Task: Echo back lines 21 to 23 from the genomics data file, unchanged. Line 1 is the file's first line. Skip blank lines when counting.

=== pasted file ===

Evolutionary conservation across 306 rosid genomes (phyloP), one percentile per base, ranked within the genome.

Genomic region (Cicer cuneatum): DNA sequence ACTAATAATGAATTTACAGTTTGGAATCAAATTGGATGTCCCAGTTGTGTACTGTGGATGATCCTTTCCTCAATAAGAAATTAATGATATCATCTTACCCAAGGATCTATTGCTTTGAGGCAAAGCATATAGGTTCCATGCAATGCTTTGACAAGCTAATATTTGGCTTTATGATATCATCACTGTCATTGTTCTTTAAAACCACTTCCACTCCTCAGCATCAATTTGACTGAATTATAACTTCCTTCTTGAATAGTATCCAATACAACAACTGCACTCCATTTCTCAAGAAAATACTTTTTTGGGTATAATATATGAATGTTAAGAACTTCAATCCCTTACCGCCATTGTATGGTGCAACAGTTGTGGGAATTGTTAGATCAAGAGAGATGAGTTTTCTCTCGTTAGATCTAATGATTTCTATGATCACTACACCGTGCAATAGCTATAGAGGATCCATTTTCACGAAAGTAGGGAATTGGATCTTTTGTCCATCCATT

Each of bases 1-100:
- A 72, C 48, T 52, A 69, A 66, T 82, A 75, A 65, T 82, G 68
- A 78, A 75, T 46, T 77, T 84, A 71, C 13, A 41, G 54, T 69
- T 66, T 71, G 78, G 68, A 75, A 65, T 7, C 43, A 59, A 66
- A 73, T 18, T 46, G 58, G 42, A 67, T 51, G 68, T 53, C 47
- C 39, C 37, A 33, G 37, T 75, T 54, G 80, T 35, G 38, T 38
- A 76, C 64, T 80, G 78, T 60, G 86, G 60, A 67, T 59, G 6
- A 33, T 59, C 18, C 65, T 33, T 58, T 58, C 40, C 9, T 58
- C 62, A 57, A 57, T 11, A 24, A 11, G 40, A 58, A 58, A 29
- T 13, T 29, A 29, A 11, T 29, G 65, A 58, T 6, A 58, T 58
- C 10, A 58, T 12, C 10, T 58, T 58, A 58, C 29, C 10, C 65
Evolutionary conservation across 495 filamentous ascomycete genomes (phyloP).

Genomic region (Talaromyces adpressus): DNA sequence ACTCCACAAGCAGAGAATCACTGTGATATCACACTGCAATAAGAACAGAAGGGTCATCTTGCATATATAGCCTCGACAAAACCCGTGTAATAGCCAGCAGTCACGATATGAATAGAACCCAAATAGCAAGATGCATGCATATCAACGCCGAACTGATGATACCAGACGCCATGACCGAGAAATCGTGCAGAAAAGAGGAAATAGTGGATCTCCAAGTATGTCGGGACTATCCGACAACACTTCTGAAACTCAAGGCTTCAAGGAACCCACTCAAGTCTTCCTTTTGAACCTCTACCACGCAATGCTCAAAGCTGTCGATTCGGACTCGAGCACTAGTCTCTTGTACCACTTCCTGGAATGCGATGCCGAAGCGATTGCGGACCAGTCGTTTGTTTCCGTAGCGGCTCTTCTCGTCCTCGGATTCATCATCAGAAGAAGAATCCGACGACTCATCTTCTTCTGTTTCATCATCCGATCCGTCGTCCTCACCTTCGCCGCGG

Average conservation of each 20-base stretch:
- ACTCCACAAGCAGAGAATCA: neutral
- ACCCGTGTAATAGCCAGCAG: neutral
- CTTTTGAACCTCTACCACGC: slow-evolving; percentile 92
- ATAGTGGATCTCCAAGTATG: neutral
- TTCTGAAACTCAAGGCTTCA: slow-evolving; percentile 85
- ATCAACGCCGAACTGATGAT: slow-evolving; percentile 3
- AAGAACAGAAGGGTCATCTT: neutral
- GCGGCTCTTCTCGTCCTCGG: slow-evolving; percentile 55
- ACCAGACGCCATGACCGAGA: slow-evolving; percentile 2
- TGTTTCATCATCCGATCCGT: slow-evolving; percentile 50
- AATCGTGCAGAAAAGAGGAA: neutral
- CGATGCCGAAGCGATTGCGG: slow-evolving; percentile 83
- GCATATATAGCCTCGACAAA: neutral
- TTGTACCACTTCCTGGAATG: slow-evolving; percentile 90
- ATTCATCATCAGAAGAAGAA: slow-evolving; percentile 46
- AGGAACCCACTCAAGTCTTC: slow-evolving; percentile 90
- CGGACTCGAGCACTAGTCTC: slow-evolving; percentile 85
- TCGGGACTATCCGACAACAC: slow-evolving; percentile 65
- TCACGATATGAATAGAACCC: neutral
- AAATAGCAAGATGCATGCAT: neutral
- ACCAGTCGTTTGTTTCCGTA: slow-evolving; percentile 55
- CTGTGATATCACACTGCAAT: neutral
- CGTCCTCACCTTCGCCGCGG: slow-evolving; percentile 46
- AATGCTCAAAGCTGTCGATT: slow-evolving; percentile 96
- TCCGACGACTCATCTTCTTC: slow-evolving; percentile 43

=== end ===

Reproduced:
- TTCTGAAACTCAAGGCTTCA: slow-evolving; percentile 85
- ATCAACGCCGAACTGATGAT: slow-evolving; percentile 3
- AAGAACAGAAGGGTCATCTT: neutral